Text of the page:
Looking at someone using a camera (or looking at images thus produced) is clearly different from looking at the same person directly. Indeed, the camera frequently enables us to look at people whom we would never otherwise see at all. In a very literal sense, the camera turns the depicted person into an object, distancing viewer and viewed.
We are all familiar with anecdotes about the fears of primal tribes that 'taking' a photograph of them may also take away their souls, but most of us have probably felt on some occasions that we don't want 'our picture' taken. In controlling the image, the photographer (albeit temporarily) has power over those in front of the lens, a power which may also be lent to viewers of the image. In this sense, the camera can represent a 'controlling gaze'.
In her classic book, On Photography Susan Sontag referred to several aspects of 'photographic seeing' which are relevant in the current context (Sontag 1979, 89):
The functions of photography can be seen in the context of Michel Foucault's analysis of the rise of surveillance in modern society. Photography promotes 'the normalizing gaze, a surveillance that makes it possible to qualify, to classify and to punish. It establishes over individuals a visibility through which one differentiates and judges them' (Foucault 1977, 25). Photography was used in the second half of the nineteenth century to identify prisoners, mental patients and racial types (Tagg 1988). However, looking need not necessarily be equated with controlling (Lutz & Collins 1994, 365).
Both film and television, of course, involve audio-visual 'motion pictures' - which sets them apart from still photography - but it is important to bear in mind key differences between these two media. John Ellis argues that 'gazing is the constitutive activity of cinema. Broadcast TV demands a rather different kind of looking: that of the glance' (Ellis 1982, 50). Whilst there is a danger of such viewpoints reflecting a certain élitism about 'art film' versus 'popular television' it is clear that the conditions of viewing in the cinema are significantly different from the conditions of viewing in the home. For instance, in the cinema one watches a narrative which is beyond one's own control, in dreamlike darkness, in the company of strangers and typically also with a close friend or two, having paid for the privilege; it is hardly surprising that in the context of the nuclear family, with companions one might not necessarily always choose as co-viewers and with channels which can easily be changed, viewing is often more casual - indeed, many televisual genres are designed for such casual viewing. Ellis argues that the conditions are such that 'the voyeuristic mode' cannot be as intense for the television viewer as for the cinema spectator (ibid., 138).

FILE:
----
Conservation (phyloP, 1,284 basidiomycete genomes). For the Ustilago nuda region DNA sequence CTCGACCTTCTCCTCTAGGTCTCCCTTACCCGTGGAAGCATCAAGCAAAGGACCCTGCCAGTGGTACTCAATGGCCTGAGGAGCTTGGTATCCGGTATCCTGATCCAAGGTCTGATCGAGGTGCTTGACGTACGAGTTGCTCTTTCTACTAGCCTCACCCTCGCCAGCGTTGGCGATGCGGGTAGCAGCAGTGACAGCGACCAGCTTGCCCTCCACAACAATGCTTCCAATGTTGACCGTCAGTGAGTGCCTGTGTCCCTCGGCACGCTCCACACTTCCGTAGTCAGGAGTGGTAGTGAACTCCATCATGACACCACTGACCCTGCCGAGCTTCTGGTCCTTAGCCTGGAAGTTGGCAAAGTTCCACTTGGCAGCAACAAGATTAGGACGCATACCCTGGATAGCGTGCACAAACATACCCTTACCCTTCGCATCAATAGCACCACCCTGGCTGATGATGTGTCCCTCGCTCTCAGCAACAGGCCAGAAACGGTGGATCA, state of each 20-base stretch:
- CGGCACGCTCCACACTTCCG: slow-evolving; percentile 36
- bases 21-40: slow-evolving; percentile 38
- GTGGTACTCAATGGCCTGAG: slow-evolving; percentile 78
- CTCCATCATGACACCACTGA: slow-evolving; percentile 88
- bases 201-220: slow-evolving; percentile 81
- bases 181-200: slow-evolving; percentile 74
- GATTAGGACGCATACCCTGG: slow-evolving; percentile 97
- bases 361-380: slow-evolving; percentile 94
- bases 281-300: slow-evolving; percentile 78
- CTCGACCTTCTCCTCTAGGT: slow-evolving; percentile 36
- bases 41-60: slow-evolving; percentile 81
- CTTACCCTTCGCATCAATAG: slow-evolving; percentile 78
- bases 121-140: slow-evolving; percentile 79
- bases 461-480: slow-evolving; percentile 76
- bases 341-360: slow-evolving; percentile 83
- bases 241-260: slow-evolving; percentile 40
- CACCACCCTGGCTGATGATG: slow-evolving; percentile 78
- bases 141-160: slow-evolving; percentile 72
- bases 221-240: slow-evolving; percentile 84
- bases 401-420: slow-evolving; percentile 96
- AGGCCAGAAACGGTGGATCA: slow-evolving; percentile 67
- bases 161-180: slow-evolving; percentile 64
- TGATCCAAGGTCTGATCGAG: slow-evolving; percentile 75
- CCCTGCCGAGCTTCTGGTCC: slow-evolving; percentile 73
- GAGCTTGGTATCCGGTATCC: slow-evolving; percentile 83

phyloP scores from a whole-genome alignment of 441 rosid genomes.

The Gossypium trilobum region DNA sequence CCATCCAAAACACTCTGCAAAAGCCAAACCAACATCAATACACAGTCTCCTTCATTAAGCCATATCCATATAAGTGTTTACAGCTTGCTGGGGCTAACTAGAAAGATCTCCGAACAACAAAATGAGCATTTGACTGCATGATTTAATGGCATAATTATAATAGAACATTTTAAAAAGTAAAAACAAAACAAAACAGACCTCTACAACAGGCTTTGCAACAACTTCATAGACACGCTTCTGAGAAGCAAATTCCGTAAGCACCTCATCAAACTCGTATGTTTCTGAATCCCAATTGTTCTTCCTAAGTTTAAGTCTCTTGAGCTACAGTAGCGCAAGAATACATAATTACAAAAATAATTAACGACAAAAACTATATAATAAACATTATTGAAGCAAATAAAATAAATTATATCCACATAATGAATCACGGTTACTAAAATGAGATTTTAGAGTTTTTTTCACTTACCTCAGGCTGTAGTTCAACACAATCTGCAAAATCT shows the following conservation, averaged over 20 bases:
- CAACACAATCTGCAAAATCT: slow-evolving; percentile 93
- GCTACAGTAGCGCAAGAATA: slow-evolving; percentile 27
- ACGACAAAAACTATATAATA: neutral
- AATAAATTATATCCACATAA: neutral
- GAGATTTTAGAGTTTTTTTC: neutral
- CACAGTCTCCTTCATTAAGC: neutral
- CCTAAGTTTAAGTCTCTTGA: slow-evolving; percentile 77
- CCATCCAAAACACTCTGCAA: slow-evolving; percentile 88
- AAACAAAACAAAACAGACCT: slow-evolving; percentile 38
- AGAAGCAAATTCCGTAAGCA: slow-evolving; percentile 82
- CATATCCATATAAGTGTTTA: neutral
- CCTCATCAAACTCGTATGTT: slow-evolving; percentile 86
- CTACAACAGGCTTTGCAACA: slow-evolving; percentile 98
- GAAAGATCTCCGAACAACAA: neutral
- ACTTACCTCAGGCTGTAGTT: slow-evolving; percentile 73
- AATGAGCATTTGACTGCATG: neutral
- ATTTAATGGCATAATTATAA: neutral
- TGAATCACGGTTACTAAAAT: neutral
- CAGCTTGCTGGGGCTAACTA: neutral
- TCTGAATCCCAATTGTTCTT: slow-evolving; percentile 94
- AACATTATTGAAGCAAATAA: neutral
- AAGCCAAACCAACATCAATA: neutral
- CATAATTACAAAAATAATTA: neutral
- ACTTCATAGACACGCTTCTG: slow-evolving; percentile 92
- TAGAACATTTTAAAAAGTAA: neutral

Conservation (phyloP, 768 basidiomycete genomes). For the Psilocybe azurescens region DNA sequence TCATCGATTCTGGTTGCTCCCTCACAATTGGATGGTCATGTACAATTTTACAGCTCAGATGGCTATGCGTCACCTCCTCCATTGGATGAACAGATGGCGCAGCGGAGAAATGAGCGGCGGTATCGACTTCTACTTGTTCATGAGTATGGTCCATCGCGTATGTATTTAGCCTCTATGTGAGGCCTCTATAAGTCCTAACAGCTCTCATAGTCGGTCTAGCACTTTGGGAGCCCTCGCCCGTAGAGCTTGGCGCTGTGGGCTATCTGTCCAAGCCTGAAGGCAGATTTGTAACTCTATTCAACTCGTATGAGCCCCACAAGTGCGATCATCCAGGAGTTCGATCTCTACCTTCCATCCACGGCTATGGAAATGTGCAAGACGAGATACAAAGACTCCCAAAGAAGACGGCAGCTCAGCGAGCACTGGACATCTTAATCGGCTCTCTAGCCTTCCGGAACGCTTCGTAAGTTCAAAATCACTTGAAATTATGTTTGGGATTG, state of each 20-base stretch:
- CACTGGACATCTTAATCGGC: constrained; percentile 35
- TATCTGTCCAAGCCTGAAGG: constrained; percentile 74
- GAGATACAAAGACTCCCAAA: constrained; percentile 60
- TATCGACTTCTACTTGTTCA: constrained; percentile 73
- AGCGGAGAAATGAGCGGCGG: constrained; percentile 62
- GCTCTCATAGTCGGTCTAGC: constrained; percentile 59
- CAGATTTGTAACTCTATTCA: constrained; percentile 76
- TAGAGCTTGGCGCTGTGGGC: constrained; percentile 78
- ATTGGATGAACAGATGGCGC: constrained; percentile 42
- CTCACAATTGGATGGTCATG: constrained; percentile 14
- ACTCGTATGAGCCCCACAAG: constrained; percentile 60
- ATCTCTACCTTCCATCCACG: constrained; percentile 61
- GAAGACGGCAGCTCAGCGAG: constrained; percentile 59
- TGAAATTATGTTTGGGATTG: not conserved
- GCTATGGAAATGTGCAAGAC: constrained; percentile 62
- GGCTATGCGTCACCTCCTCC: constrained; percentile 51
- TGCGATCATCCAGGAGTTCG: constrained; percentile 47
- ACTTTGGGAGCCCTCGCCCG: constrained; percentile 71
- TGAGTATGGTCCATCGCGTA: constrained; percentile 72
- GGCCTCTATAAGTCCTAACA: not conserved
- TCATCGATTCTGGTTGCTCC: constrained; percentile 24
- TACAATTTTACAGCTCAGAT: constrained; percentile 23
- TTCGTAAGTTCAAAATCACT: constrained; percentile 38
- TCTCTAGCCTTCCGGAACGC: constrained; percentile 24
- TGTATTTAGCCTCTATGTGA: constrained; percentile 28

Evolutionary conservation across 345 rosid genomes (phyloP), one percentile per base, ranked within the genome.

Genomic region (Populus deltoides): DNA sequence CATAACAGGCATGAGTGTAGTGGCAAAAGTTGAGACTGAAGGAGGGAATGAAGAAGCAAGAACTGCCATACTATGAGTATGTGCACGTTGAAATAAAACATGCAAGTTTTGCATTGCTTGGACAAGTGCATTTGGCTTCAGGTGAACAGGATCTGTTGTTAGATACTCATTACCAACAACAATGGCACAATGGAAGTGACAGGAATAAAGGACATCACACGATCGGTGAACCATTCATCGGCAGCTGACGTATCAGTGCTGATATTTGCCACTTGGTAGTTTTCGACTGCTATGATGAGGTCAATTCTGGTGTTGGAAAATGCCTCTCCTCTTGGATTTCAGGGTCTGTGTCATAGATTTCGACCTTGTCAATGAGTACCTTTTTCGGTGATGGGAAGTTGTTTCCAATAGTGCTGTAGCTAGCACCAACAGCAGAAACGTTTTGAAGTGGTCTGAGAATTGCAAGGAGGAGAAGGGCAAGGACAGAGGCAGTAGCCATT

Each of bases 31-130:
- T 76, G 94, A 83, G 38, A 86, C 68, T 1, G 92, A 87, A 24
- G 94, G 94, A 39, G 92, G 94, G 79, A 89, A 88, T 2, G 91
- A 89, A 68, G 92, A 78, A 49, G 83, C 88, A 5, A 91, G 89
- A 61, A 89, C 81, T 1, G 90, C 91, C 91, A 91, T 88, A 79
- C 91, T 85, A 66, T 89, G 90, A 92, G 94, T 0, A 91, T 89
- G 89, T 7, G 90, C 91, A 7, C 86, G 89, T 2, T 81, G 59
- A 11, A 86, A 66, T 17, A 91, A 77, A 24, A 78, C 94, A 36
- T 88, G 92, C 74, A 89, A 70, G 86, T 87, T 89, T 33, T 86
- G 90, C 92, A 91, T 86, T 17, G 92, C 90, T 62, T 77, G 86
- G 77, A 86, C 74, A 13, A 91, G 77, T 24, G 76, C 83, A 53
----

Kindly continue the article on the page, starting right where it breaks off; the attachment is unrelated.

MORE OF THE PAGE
Film theorists argue that in order to 'suspend one's disbelief' and to become drawn into a conventional narrative when watching a film one must first 'identify with' the camera itself as if it were one's own eyes and thus accept the viewpoint offered (this is, for instance, an assumption made by Mulvey 1975). Whilst one has little option but to accept the locational viewpoint of the film-maker, to suggest that one is obliged to accept the preferred reading involves treating viewers as uniformly passive, making no allowance for 'negotiation' on their part. There are many modes of engagement with film, as with other media.
The film theorist Christian Metz made an analogy between the cinema screen and a mirror (Metz 1975), arguing that through identifying with the gaze of the camera, the cinema spectator re-enacts what the psychoanalytic theorist Jacques Lacan called 'the mirror stage', a stage at which looking into the mirror allows the infant to see itself for the first time as other - a significant step in ego formation. Extending this observation to still photography, Catherine Lutz and Jane Collins observe that 'mirror and camera are tools of self-reflection and surveillance. Each creates a double of the self, a second figure who can be examined more closely than the original - a double that can also be alienated from the self - taken away, as a photograph can be, to another place' (Lutz & Collins 1994, 376).
In relation to film and television narrative, camera treatment is called ‘subjective’ when the viewer is treated as a participant, as when:
An empirical study has shown that a subjective version of a television commercial received higher scores and better evaluations on measures of viewers’ involvement (Galan 1986, cited in Messaris 1997, 32), supporting the notion that subjective camera treatment can help to make the viewer feel more involved in the situation depicted.